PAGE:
The availability of substitute technologies may weigh on a reasonable royalty to the extent that it impacts an infringer’s willingness to pay for a hypothetical license.
The utility and advantages of the patent property over the old modes or devices, if any, that had been used for working out similar results.
— Georgia-Pacific Corp. v. United States Plywood Corp., 318 F. Supp. 1116, 1120 (S.D.N.Y., 1970).
Non-infringing alternatives must be available at the time of first infringement.
[A]n accused alternative product offered by a third party could not be considered as a non-infringing alternative before the patentee and the third party voluntarily settled their litigation [citing Pall Corp. v. Micron Separations, Inc., 66 F.3d 1211, 1222 (Fed.Cir. 1995)].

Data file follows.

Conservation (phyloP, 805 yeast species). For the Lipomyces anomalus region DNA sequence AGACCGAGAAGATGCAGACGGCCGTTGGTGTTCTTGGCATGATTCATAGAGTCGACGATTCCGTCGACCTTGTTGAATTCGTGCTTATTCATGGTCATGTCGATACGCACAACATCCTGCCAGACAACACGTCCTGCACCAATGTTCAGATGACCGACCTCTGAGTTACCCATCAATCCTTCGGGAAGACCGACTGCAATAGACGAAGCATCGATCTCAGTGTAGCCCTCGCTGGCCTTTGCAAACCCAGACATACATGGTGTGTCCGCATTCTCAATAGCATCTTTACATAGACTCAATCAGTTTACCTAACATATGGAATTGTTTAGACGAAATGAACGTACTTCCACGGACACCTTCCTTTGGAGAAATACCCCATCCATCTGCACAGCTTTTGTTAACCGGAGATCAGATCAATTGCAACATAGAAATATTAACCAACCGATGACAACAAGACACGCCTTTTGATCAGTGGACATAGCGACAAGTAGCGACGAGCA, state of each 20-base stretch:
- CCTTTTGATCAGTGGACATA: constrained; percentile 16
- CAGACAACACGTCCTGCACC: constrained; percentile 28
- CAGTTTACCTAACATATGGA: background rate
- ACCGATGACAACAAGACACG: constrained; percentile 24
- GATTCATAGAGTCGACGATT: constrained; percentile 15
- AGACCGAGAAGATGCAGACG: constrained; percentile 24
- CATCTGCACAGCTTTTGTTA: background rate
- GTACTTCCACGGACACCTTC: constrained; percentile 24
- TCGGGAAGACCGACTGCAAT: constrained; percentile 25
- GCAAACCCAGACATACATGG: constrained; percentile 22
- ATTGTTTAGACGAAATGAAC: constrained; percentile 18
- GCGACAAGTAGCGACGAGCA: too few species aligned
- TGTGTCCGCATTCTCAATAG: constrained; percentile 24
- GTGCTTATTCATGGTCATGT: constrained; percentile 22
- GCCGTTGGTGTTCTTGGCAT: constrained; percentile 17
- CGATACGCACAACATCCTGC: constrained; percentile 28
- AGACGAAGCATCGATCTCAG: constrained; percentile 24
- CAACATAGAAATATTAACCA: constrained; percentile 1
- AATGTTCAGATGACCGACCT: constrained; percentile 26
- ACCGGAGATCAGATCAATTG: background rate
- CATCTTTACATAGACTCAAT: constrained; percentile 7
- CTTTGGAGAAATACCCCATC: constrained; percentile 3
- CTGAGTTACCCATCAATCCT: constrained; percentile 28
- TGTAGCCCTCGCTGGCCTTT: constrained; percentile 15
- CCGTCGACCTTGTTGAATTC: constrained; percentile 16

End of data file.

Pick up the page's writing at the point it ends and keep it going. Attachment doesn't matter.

— AstraZeneca AB v. Apotex Corp., 782 F. 3d 1324, 1340 (Fed. Cir. 2015).
Non-infringing alternatives may not limit a reasonable royalty when the cost of implementing a non-infringing alternative is not “adequate to compensate” the patentee.
[A]n infringer may be liable for damages, including reasonable royalty damages, that exceed the amount that the infringer could have paid to avoid infringement.
— Mars, Inc. v. Coin Acceptors, Inc., 527 F.3d 1359, 1373 (Fed. Cir. 2008).